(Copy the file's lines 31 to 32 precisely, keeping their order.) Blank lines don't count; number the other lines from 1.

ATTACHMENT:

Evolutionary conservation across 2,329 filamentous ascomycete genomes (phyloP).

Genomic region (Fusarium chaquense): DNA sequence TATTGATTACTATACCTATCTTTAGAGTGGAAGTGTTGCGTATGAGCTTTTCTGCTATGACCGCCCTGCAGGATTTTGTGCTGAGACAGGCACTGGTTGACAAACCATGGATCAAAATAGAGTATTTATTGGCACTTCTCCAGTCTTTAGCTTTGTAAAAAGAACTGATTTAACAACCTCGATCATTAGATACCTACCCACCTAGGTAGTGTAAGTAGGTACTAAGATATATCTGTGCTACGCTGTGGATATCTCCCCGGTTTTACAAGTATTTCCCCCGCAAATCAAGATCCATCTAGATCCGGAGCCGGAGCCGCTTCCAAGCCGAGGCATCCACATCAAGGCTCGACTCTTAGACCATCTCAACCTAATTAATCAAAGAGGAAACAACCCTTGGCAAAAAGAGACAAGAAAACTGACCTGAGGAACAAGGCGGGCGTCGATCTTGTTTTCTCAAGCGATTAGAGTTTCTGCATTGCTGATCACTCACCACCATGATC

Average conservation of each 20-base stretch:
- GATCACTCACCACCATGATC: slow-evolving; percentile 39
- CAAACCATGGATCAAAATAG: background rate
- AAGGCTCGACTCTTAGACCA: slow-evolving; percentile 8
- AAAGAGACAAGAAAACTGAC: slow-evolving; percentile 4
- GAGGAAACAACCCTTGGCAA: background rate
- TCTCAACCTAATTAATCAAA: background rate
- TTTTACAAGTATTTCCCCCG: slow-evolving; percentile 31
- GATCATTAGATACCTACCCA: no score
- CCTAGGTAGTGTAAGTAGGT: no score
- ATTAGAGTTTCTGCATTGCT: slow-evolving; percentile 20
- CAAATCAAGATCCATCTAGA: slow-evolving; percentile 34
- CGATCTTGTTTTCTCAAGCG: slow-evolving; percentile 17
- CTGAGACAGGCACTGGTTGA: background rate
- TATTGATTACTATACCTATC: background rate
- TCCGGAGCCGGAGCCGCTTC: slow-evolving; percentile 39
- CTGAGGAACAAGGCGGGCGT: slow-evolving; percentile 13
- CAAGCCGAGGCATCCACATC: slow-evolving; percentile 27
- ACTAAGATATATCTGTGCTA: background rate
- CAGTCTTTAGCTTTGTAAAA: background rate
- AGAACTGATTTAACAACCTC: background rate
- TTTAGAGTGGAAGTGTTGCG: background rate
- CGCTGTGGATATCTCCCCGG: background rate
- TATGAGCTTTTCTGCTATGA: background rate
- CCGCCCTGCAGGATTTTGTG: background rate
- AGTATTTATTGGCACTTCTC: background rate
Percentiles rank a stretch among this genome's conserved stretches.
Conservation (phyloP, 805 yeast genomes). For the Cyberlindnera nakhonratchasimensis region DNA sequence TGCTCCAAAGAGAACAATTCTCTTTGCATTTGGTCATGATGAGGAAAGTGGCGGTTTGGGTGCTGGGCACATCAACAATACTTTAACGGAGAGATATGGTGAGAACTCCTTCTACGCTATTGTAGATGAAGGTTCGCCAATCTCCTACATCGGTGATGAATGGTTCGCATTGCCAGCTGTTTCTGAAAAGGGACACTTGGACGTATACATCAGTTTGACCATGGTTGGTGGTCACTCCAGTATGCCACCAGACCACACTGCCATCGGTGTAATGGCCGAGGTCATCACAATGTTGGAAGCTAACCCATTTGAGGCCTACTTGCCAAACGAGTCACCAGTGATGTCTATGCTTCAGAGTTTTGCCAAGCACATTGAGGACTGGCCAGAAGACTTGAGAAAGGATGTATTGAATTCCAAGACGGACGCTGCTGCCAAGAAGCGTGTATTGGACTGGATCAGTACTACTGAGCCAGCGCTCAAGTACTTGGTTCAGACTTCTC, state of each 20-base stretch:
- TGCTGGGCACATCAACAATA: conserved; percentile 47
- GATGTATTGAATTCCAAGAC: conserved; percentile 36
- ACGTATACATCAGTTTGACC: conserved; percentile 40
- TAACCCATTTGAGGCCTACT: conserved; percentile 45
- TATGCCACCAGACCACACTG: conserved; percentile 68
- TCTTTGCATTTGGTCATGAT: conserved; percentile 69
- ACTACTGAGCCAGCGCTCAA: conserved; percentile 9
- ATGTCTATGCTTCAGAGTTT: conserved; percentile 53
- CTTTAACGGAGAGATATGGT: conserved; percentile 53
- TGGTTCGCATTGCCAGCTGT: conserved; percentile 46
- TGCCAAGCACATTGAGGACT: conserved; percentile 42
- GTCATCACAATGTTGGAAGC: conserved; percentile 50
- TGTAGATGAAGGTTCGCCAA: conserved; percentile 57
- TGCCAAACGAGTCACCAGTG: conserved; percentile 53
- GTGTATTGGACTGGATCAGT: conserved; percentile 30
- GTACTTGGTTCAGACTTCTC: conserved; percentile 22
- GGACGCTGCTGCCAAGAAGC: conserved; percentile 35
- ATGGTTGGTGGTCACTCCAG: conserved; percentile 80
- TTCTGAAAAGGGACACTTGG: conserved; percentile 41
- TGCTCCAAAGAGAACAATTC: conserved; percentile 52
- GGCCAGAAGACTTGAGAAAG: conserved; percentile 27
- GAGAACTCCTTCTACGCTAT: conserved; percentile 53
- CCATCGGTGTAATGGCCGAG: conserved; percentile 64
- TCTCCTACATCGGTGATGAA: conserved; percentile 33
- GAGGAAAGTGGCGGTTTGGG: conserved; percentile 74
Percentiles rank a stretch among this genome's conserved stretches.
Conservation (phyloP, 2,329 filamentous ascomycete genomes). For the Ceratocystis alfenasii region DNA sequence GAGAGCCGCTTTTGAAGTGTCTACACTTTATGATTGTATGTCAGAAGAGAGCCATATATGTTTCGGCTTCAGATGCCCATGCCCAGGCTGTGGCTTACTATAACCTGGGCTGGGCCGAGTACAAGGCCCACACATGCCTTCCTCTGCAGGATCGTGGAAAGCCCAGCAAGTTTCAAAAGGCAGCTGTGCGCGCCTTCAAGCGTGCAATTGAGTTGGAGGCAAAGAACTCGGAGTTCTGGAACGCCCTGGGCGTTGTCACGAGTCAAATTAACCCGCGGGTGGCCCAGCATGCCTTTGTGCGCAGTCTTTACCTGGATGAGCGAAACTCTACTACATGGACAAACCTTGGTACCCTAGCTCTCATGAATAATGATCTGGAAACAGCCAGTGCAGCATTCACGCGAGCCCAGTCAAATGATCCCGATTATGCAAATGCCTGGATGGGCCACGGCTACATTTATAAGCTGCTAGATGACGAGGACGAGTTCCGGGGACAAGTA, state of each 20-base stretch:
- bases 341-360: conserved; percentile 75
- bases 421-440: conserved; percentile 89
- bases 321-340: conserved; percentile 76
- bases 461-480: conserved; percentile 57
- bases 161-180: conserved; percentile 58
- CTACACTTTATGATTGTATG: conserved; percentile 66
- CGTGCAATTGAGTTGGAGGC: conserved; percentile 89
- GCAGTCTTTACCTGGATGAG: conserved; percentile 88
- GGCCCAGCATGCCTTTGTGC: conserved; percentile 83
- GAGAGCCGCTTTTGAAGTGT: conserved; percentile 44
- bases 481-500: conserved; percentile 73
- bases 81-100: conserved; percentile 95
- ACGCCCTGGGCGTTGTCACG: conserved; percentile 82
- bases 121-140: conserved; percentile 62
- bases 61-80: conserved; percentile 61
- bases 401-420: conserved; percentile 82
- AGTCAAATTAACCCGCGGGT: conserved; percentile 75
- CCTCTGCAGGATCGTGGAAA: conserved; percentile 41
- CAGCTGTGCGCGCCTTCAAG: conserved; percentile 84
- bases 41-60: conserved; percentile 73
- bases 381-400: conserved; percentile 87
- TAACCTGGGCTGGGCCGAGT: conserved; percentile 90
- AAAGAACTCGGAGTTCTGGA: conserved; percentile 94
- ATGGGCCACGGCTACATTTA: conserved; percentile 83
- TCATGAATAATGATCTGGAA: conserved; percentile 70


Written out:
- TGCTGGGCACATCAACAATA: conserved; percentile 47
- GATGTATTGAATTCCAAGAC: conserved; percentile 36